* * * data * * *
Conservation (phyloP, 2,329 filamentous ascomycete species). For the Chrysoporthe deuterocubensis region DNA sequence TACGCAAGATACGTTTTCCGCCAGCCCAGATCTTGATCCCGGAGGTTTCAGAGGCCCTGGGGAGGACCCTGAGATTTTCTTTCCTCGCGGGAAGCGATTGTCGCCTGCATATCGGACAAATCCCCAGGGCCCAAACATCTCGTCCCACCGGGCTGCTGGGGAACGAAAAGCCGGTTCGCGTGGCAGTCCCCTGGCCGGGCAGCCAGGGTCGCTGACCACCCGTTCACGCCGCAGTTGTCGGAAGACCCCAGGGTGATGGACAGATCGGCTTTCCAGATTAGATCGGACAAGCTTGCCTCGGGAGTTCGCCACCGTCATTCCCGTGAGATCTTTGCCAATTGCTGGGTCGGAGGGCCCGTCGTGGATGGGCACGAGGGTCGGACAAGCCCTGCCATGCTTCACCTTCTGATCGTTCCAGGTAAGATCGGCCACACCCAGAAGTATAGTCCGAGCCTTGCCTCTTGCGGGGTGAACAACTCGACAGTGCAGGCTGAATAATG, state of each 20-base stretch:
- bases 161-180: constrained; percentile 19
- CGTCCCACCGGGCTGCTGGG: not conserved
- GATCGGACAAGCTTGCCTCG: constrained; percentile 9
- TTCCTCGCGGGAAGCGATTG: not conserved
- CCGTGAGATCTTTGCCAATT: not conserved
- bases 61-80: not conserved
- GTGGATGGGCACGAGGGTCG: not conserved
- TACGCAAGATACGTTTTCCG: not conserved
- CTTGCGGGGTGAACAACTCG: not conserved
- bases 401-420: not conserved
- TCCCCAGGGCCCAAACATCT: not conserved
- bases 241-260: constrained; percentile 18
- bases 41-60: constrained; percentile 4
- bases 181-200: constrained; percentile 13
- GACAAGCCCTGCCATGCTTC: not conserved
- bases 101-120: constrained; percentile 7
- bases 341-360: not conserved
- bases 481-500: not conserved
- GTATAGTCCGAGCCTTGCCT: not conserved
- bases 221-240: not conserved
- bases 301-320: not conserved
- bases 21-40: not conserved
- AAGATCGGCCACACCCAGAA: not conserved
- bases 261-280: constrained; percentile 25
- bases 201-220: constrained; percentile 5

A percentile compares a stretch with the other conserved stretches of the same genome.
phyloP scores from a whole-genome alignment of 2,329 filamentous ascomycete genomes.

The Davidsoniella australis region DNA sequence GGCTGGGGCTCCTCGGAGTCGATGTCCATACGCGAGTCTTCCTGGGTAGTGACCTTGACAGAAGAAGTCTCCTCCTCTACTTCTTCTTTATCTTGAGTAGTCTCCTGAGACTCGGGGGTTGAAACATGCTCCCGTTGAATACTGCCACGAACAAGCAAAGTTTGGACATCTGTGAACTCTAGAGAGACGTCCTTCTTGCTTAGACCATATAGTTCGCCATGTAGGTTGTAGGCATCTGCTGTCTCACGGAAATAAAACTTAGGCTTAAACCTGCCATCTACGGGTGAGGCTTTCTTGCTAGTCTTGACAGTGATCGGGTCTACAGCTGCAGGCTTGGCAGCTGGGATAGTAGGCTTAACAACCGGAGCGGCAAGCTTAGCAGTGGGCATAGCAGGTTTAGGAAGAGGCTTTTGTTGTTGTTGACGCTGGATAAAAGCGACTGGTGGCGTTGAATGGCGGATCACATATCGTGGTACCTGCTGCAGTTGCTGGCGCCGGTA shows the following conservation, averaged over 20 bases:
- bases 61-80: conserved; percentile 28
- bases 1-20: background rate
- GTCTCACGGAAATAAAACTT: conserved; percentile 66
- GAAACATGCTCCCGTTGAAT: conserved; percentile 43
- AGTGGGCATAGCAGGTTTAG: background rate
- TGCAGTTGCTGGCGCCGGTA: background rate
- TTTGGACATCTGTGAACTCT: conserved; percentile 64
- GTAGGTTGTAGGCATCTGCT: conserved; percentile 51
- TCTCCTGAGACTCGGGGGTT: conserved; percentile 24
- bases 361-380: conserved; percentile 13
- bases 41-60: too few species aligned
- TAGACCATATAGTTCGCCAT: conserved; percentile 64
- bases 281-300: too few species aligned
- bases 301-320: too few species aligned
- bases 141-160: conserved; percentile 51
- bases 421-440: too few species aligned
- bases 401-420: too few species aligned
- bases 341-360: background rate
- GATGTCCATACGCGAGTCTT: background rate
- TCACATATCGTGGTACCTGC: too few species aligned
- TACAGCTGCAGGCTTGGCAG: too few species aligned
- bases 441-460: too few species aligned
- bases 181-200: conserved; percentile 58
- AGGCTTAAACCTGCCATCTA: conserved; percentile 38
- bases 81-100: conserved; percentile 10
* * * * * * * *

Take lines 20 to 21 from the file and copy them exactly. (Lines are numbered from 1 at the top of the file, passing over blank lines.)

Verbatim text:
- GTATAGTCCGAGCCTTGCCT: not conserved
- bases 221-240: not conserved